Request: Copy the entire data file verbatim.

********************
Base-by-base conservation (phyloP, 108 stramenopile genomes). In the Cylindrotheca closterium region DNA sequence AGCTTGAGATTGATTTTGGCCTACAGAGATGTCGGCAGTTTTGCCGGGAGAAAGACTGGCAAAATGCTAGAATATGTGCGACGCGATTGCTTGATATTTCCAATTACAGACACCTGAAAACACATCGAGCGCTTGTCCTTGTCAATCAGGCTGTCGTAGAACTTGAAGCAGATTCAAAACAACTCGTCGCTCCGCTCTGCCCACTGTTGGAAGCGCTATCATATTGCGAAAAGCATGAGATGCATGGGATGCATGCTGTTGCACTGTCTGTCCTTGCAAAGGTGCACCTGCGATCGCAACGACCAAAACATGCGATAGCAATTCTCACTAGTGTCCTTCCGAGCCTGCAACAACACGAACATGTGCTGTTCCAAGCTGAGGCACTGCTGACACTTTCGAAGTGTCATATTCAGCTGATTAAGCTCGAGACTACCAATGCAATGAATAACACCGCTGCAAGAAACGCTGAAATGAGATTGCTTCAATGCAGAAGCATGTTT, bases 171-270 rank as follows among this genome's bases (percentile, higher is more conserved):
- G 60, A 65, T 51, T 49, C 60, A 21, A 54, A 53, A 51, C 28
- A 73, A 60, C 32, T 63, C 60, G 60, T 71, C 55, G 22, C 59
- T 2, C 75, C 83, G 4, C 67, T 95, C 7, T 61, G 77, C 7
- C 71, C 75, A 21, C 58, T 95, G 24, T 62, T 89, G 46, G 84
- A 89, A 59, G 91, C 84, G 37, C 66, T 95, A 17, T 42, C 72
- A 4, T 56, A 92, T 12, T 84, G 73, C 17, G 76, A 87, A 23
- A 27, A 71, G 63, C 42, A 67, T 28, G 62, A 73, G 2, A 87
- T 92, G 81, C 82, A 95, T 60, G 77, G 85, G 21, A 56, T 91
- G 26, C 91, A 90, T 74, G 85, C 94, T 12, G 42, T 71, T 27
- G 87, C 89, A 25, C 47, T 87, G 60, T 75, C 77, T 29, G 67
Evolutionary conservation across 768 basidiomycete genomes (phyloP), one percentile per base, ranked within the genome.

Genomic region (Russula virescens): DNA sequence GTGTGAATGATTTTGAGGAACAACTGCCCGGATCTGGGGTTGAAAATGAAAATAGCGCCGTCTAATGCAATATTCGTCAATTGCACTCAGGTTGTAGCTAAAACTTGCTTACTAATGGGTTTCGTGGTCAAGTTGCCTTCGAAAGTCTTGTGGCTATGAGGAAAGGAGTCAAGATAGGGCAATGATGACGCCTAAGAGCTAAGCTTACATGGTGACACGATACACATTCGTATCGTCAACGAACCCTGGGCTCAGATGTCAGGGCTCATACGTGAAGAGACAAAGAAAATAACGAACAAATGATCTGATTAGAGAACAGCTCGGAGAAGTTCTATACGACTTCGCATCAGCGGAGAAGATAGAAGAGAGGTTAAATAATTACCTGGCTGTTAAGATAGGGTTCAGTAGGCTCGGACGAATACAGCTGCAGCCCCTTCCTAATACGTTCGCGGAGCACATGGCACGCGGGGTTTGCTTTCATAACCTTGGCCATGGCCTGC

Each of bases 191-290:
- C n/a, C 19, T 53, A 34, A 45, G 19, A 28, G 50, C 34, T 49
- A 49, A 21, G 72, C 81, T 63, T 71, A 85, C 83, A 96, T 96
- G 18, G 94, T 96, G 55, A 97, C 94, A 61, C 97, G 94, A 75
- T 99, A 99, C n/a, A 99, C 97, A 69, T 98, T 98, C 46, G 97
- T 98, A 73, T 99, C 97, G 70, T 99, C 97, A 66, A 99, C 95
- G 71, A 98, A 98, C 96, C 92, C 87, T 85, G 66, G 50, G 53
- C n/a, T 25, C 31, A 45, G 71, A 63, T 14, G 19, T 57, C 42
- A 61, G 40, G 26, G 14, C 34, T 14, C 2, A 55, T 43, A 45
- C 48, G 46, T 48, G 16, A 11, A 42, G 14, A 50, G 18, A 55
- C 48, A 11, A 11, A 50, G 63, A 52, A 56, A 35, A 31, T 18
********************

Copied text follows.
Base-by-base conservation (phyloP, 108 stramenopile genomes). In the Cylindrotheca closterium region DNA sequence AGCTTGAGATTGATTTTGGCCTACAGAGATGTCGGCAGTTTTGCCGGGAGAAAGACTGGCAAAATGCTAGAATATGTGCGACGCGATTGCTTGATATTTCCAATTACAGACACCTGAAAACACATCGAGCGCTTGTCCTTGTCAATCAGGCTGTCGTAGAACTTGAAGCAGATTCAAAACAACTCGTCGCTCCGCTCTGCCCACTGTTGGAAGCGCTATCATATTGCGAAAAGCATGAGATGCATGGGATGCATGCTGTTGCACTGTCTGTCCTTGCAAAGGTGCACCTGCGATCGCAACGACCAAAACATGCGATAGCAATTCTCACTAGTGTCCTTCCGAGCCTGCAACAACACGAACATGTGCTGTTCCAAGCTGAGGCACTGCTGACACTTTCGAAGTGTCATATTCAGCTGATTAAGCTCGAGACTACCAATGCAATGAATAACACCGCTGCAAGAAACGCTGAAATGAGATTGCTTCAATGCAGAAGCATGTTT, bases 171-270 rank as follows among this genome's bases (percentile, higher is more conserved):
- G 60, A 65, T 51, T 49, C 60, A 21, A 54, A 53, A 51, C 28
- A 73, A 60, C 32, T 63, C 60, G 60, T 71, C 55, G 22, C 59
- T 2, C 75, C 83, G 4, C 67, T 95, C 7, T 61, G 77, C 7
- C 71, C 75, A 21, C 58, T 95, G 24, T 62, T 89, G 46, G 84
- A 89, A 59, G 91, C 84, G 37, C 66, T 95, A 17, T 42, C 72
- A 4, T 56, A 92, T 12, T 84, G 73, C 17, G 76, A 87, A 23
- A 27, A 71, G 63, C 42, A 67, T 28, G 62, A 73, G 2, A 87
- T 92, G 81, C 82, A 95, T 60, G 77, G 85, G 21, A 56, T 91
- G 26, C 91, A 90, T 74, G 85, C 94, T 12, G 42, T 71, T 27
- G 87, C 89, A 25, C 47, T 87, G 60, T 75, C 77, T 29, G 67
Evolutionary conservation across 768 basidiomycete genomes (phyloP), one percentile per base, ranked within the genome.

Genomic region (Russula virescens): DNA sequence GTGTGAATGATTTTGAGGAACAACTGCCCGGATCTGGGGTTGAAAATGAAAATAGCGCCGTCTAATGCAATATTCGTCAATTGCACTCAGGTTGTAGCTAAAACTTGCTTACTAATGGGTTTCGTGGTCAAGTTGCCTTCGAAAGTCTTGTGGCTATGAGGAAAGGAGTCAAGATAGGGCAATGATGACGCCTAAGAGCTAAGCTTACATGGTGACACGATACACATTCGTATCGTCAACGAACCCTGGGCTCAGATGTCAGGGCTCATACGTGAAGAGACAAAGAAAATAACGAACAAATGATCTGATTAGAGAACAGCTCGGAGAAGTTCTATACGACTTCGCATCAGCGGAGAAGATAGAAGAGAGGTTAAATAATTACCTGGCTGTTAAGATAGGGTTCAGTAGGCTCGGACGAATACAGCTGCAGCCCCTTCCTAATACGTTCGCGGAGCACATGGCACGCGGGGTTTGCTTTCATAACCTTGGCCATGGCCTGC

Each of bases 191-290:
- C n/a, C 19, T 53, A 34, A 45, G 19, A 28, G 50, C 34, T 49
- A 49, A 21, G 72, C 81, T 63, T 71, A 85, C 83, A 96, T 96
- G 18, G 94, T 96, G 55, A 97, C 94, A 61, C 97, G 94, A 75
- T 99, A 99, C n/a, A 99, C 97, A 69, T 98, T 98, C 46, G 97
- T 98, A 73, T 99, C 97, G 70, T 99, C 97, A 66, A 99, C 95
- G 71, A 98, A 98, C 96, C 92, C 87, T 85, G 66, G 50, G 53
- C n/a, T 25, C 31, A 45, G 71, A 63, T 14, G 19, T 57, C 42
- A 61, G 40, G 26, G 14, C 34, T 14, C 2, A 55, T 43, A 45
- C 48, G 46, T 48, G 16, A 11, A 42, G 14, A 50, G 18, A 55
- C 48, A 11, A 11, A 50, G 63, A 52, A 56, A 35, A 31, T 18